Gamla Stam (Old Towne),The National Museum, The Vasa, Djurgården Island, The Gröna Lund, The Royal Theatre (though closed in Summer) ,Skansen, all the downtown shopping, The famous water side harbor, and The Royal Palace.

The Grand Hotel, next to the Royal Place on the Harbor is a must see. If nothing else just to have the fancy porters help you use the lift and visit the most elegant bar wood carved where you can sit and have tea or a drink overlooking the harbor…dreamy!

Then you can plan day excursions via the subway to the outlying cities like Sodermalm. This was once considered “working class quarters” but is now a Bohemiam part of town that has great hip restaurants and boutiques! We loved it!
But before you do anything I recommend you get your bearings by taking a sightseeing boat ride to learn about the layout of the land and the history of Sweden.

Then we were on to Skansen http://www.skansen.se/en/kategori/english “Skansen is the world’s first open-air museum, founded in 1891. Here you can stroll through five centuries of Swedish history, from north to south, with a real sense of the past all around in the historical buildings and dwellings, peopled by characters in period dress. Some 75 different species and breeds of Scandinavian animals are represented at Skansen – more than anywhere else. There are traditional breeds of cows, pigs, horses, sheep and goats, geese, hens and ducks. And there are wild animals such as brown bears, wolves, seals, lynx, wolverines and elks.” It was my daughter’s favorite place in Sweden and I highly recommend it to families of all ages.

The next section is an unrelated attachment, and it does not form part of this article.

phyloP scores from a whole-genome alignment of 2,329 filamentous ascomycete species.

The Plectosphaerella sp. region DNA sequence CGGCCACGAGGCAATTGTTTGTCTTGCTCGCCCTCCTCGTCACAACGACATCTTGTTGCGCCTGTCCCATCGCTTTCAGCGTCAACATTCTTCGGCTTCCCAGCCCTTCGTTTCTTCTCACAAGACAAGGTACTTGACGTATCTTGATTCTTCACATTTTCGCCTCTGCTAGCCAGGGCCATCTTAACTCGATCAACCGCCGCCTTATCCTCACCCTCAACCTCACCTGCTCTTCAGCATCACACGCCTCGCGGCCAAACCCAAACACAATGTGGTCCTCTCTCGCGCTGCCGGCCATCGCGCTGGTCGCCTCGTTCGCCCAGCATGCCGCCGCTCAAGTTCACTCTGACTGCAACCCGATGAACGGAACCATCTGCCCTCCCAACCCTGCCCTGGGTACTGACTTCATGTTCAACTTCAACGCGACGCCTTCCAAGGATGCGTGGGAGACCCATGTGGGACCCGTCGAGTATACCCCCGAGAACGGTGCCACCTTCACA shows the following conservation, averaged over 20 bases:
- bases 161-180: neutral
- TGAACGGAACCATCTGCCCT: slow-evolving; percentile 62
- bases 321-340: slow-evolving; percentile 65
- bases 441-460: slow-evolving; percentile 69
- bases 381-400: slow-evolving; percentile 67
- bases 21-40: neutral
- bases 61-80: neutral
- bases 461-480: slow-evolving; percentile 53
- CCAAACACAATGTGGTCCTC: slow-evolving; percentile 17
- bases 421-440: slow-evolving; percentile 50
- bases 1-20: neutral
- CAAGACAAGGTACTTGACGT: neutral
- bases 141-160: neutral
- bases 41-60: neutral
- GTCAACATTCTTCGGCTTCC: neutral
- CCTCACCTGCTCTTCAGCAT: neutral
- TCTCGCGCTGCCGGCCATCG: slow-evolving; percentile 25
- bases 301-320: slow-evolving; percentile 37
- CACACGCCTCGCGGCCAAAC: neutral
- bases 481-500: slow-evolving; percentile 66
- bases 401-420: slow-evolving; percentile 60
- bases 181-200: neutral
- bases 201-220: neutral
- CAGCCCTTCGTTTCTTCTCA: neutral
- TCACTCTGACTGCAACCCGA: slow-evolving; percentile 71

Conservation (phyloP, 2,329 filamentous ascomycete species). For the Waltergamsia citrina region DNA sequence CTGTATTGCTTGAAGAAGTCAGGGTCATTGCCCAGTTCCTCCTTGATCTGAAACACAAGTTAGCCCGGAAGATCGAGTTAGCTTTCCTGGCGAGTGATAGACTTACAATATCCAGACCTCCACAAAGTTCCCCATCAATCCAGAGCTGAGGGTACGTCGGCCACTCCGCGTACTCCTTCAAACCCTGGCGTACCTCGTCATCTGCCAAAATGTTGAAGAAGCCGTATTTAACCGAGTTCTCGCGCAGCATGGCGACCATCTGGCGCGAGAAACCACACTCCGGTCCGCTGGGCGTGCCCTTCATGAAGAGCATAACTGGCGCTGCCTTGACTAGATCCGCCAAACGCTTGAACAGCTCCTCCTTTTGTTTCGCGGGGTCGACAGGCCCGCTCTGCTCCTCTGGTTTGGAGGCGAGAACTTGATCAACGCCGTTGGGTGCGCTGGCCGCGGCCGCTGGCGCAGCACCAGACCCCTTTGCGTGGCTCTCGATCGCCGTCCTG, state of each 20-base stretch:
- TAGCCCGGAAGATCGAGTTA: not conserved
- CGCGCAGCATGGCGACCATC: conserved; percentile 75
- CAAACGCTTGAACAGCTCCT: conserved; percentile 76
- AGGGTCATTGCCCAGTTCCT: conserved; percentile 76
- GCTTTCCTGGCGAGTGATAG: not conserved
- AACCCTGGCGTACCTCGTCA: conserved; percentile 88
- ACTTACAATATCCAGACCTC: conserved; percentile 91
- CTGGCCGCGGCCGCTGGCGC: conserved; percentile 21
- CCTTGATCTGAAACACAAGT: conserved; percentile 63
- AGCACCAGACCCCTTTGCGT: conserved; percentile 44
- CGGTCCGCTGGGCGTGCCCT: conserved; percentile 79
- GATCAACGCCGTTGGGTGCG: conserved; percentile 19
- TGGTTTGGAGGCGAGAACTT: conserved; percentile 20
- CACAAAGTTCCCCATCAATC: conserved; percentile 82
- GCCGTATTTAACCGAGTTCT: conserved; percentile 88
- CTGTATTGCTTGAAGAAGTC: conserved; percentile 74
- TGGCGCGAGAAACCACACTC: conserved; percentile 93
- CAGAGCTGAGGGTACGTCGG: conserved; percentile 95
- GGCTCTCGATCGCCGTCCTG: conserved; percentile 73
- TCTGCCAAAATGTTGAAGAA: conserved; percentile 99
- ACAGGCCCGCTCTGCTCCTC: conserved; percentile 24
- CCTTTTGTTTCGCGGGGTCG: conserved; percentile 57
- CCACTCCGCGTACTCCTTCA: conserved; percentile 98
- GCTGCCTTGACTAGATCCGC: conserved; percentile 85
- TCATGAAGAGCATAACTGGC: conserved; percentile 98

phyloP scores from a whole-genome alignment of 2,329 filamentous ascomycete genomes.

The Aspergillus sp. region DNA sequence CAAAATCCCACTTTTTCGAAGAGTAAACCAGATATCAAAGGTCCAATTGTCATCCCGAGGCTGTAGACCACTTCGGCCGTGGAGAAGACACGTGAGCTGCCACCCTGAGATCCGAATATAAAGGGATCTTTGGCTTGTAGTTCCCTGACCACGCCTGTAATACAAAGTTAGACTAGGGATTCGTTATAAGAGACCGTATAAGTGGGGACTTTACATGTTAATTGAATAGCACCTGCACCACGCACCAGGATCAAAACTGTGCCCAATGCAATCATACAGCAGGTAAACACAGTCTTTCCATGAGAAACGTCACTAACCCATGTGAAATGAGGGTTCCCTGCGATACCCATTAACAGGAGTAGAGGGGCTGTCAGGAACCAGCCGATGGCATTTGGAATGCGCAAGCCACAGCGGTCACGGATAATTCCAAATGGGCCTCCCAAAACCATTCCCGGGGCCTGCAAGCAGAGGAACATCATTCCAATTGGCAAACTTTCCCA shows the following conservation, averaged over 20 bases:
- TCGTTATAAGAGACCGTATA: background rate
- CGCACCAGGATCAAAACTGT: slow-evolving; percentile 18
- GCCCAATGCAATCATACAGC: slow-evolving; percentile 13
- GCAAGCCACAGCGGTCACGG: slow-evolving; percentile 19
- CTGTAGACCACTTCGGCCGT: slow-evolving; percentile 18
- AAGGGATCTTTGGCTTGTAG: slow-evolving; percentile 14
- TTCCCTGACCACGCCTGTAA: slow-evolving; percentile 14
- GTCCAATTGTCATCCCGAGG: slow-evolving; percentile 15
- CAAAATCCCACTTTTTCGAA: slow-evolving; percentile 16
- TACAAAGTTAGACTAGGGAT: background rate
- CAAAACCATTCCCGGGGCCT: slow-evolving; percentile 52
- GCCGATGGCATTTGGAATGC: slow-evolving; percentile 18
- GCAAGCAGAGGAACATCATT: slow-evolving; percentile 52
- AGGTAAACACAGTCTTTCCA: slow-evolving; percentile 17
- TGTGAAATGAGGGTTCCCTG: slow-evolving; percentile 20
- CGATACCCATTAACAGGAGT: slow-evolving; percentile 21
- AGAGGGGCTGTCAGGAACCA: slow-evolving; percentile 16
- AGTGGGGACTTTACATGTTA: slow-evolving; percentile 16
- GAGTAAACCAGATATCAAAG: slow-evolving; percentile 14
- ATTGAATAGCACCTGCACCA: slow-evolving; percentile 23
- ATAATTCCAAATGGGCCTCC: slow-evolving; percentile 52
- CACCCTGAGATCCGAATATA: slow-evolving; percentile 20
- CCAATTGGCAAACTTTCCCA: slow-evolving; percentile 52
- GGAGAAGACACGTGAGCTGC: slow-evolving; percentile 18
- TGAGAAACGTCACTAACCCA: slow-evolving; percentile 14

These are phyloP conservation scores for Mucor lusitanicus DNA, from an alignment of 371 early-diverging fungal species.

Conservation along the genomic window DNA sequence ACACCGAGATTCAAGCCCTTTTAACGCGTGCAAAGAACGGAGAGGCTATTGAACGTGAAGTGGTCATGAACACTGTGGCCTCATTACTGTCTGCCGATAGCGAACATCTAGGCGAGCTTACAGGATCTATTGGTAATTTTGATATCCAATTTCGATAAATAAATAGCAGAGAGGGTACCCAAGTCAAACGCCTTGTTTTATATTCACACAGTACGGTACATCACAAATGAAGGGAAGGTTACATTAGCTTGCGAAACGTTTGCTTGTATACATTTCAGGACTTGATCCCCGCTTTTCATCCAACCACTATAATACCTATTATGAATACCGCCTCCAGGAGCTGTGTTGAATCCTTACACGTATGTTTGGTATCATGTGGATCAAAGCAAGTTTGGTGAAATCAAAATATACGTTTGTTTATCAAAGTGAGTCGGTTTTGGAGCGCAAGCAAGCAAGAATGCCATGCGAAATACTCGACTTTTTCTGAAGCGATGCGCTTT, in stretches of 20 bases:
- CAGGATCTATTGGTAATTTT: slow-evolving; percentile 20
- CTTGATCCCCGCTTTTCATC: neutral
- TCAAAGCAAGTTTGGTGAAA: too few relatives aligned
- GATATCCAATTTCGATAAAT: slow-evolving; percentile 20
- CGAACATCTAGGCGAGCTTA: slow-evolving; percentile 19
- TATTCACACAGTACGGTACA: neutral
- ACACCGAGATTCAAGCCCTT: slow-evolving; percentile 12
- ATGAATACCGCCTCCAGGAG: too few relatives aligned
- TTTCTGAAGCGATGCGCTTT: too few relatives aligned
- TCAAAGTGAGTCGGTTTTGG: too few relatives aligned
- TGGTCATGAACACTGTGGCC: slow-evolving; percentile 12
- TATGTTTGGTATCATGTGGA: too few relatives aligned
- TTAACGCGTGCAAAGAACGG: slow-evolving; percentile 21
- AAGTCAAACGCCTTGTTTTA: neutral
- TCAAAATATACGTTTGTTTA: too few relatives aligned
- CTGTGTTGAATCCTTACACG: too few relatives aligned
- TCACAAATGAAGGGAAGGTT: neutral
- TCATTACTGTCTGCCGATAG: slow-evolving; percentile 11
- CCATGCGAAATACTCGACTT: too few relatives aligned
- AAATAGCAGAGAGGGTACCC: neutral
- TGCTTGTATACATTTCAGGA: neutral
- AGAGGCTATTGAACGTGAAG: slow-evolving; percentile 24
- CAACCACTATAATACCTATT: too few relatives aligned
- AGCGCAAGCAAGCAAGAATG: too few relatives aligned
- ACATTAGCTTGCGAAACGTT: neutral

The people of Sweden are respectful of all their citizens and it shows. They are environmentally, gay, disability, pet, and vegan friendly as well as being open to all cultures and races. The children all seem happy and carefree as do those residents we met and got to know during our visit. It is a model country and remains my favorite travel destination to this date.

Johannesburg to Cape Town

Our Journey from Florida to Cape Town started In Johannesburg. Due to an extremely long flight with a required de-boarding and refueling in Dakar, I needed to stretch out and lie down and take a hot bath! The perfect place to do this ended up being the Hotel Inter-Continental Hotel, located right within the Joburg Airport. All we had to do was collect our bags and walk across the airport road to this elegant, modern and upscale hotel for a much needed recharge. A wonderful dinner in the hip dining room, and a beautiful accessible room made this a great start to my introduction to SA!

Early the next morning, we took a flight to Port Elizabeth, a good kick off point for the Scenic Garden Route drive to Cape Town. The Garden Route drive is nothing less than an exceptional experience that provides the window to why South Africa is considered one of the most beautiful countries in the world. It is approximately 8 hours from Port Elizabeth to Cape Town, and every mile is photo worthy. So get you camera ready, you will want to take nonstop pictures along the way!

First stop is for lunch in Jeffrey’s Bay. This Beach is popular with surfers and with a strong push up a steep hill; I was able to dine at the “Kitchen Window” which gave me my first SA dolphin sighting!